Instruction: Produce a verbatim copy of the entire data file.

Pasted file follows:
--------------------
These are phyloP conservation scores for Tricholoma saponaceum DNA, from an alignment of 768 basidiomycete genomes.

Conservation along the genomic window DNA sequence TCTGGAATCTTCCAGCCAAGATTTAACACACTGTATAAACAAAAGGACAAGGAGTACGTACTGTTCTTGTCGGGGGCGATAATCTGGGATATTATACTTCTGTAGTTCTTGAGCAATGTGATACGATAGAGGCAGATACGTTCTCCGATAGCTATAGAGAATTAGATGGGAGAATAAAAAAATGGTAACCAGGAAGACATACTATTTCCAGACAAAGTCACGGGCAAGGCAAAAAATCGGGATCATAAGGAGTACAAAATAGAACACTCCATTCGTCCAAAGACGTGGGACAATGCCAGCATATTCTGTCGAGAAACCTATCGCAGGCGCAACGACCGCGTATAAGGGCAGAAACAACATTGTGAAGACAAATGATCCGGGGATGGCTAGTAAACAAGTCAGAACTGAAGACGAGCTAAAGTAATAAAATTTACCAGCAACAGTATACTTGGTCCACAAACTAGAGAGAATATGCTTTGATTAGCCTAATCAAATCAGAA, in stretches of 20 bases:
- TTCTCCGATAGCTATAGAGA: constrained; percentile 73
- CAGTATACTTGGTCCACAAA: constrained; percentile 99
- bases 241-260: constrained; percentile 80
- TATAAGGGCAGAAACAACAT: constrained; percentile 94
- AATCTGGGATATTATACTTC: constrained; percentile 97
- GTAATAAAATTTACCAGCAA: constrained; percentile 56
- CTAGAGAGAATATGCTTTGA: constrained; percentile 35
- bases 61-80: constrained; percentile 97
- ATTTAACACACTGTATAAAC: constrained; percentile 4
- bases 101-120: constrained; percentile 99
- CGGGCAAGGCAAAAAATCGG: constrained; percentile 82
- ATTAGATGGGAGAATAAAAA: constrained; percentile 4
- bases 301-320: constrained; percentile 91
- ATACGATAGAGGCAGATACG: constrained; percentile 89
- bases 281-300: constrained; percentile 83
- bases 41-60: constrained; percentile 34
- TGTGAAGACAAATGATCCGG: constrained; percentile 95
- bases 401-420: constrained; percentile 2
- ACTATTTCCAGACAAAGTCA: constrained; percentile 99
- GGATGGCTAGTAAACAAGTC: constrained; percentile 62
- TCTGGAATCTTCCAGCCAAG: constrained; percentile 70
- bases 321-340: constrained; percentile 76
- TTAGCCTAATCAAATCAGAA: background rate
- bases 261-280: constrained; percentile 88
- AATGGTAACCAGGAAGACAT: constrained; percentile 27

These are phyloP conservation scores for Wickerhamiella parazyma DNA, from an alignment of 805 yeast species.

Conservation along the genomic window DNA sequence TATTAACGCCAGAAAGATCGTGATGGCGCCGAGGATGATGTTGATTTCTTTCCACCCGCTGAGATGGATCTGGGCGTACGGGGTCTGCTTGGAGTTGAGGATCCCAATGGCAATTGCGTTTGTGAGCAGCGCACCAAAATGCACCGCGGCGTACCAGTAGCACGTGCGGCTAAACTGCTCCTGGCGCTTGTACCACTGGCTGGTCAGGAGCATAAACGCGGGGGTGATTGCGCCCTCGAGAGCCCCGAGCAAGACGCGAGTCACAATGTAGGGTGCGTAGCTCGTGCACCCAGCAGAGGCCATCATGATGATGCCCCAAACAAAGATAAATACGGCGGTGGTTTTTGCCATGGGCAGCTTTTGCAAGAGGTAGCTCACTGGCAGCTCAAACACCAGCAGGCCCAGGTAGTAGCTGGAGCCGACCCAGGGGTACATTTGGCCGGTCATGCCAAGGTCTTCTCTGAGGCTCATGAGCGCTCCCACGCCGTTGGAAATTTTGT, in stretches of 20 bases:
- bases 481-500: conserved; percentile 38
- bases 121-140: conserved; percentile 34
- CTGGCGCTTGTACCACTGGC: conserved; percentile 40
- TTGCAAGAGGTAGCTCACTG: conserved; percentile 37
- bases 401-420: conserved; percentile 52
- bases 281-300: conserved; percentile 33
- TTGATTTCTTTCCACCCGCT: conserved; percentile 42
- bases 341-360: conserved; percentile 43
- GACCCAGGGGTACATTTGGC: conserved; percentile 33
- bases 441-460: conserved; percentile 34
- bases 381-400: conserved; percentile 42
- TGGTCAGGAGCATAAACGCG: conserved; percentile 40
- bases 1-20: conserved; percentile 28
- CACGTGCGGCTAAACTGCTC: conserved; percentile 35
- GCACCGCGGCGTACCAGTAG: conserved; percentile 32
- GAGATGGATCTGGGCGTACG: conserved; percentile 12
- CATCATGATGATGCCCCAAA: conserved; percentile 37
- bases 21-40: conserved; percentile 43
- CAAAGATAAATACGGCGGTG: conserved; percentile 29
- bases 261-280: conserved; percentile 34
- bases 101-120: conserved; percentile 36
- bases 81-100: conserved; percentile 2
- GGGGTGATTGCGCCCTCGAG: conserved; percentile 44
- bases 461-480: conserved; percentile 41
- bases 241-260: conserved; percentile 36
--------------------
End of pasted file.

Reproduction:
These are phyloP conservation scores for Tricholoma saponaceum DNA, from an alignment of 768 basidiomycete genomes.

Conservation along the genomic window DNA sequence TCTGGAATCTTCCAGCCAAGATTTAACACACTGTATAAACAAAAGGACAAGGAGTACGTACTGTTCTTGTCGGGGGCGATAATCTGGGATATTATACTTCTGTAGTTCTTGAGCAATGTGATACGATAGAGGCAGATACGTTCTCCGATAGCTATAGAGAATTAGATGGGAGAATAAAAAAATGGTAACCAGGAAGACATACTATTTCCAGACAAAGTCACGGGCAAGGCAAAAAATCGGGATCATAAGGAGTACAAAATAGAACACTCCATTCGTCCAAAGACGTGGGACAATGCCAGCATATTCTGTCGAGAAACCTATCGCAGGCGCAACGACCGCGTATAAGGGCAGAAACAACATTGTGAAGACAAATGATCCGGGGATGGCTAGTAAACAAGTCAGAACTGAAGACGAGCTAAAGTAATAAAATTTACCAGCAACAGTATACTTGGTCCACAAACTAGAGAGAATATGCTTTGATTAGCCTAATCAAATCAGAA, in stretches of 20 bases:
- TTCTCCGATAGCTATAGAGA: constrained; percentile 73
- CAGTATACTTGGTCCACAAA: constrained; percentile 99
- bases 241-260: constrained; percentile 80
- TATAAGGGCAGAAACAACAT: constrained; percentile 94
- AATCTGGGATATTATACTTC: constrained; percentile 97
- GTAATAAAATTTACCAGCAA: constrained; percentile 56
- CTAGAGAGAATATGCTTTGA: constrained; percentile 35
- bases 61-80: constrained; percentile 97
- ATTTAACACACTGTATAAAC: constrained; percentile 4
- bases 101-120: constrained; percentile 99
- CGGGCAAGGCAAAAAATCGG: constrained; percentile 82
- ATTAGATGGGAGAATAAAAA: constrained; percentile 4
- bases 301-320: constrained; percentile 91
- ATACGATAGAGGCAGATACG: constrained; percentile 89
- bases 281-300: constrained; percentile 83
- bases 41-60: constrained; percentile 34
- TGTGAAGACAAATGATCCGG: constrained; percentile 95
- bases 401-420: constrained; percentile 2
- ACTATTTCCAGACAAAGTCA: constrained; percentile 99
- GGATGGCTAGTAAACAAGTC: constrained; percentile 62
- TCTGGAATCTTCCAGCCAAG: constrained; percentile 70
- bases 321-340: constrained; percentile 76
- TTAGCCTAATCAAATCAGAA: background rate
- bases 261-280: constrained; percentile 88
- AATGGTAACCAGGAAGACAT: constrained; percentile 27

These are phyloP conservation scores for Wickerhamiella parazyma DNA, from an alignment of 805 yeast species.

Conservation along the genomic window DNA sequence TATTAACGCCAGAAAGATCGTGATGGCGCCGAGGATGATGTTGATTTCTTTCCACCCGCTGAGATGGATCTGGGCGTACGGGGTCTGCTTGGAGTTGAGGATCCCAATGGCAATTGCGTTTGTGAGCAGCGCACCAAAATGCACCGCGGCGTACCAGTAGCACGTGCGGCTAAACTGCTCCTGGCGCTTGTACCACTGGCTGGTCAGGAGCATAAACGCGGGGGTGATTGCGCCCTCGAGAGCCCCGAGCAAGACGCGAGTCACAATGTAGGGTGCGTAGCTCGTGCACCCAGCAGAGGCCATCATGATGATGCCCCAAACAAAGATAAATACGGCGGTGGTTTTTGCCATGGGCAGCTTTTGCAAGAGGTAGCTCACTGGCAGCTCAAACACCAGCAGGCCCAGGTAGTAGCTGGAGCCGACCCAGGGGTACATTTGGCCGGTCATGCCAAGGTCTTCTCTGAGGCTCATGAGCGCTCCCACGCCGTTGGAAATTTTGT, in stretches of 20 bases:
- bases 481-500: conserved; percentile 38
- bases 121-140: conserved; percentile 34
- CTGGCGCTTGTACCACTGGC: conserved; percentile 40
- TTGCAAGAGGTAGCTCACTG: conserved; percentile 37
- bases 401-420: conserved; percentile 52
- bases 281-300: conserved; percentile 33
- TTGATTTCTTTCCACCCGCT: conserved; percentile 42
- bases 341-360: conserved; percentile 43
- GACCCAGGGGTACATTTGGC: conserved; percentile 33
- bases 441-460: conserved; percentile 34
- bases 381-400: conserved; percentile 42
- TGGTCAGGAGCATAAACGCG: conserved; percentile 40
- bases 1-20: conserved; percentile 28
- CACGTGCGGCTAAACTGCTC: conserved; percentile 35
- GCACCGCGGCGTACCAGTAG: conserved; percentile 32
- GAGATGGATCTGGGCGTACG: conserved; percentile 12
- CATCATGATGATGCCCCAAA: conserved; percentile 37
- bases 21-40: conserved; percentile 43
- CAAAGATAAATACGGCGGTG: conserved; percentile 29
- bases 261-280: conserved; percentile 34
- bases 101-120: conserved; percentile 36
- bases 81-100: conserved; percentile 2
- GGGGTGATTGCGCCCTCGAG: conserved; percentile 44
- bases 461-480: conserved; percentile 41
- bases 241-260: conserved; percentile 36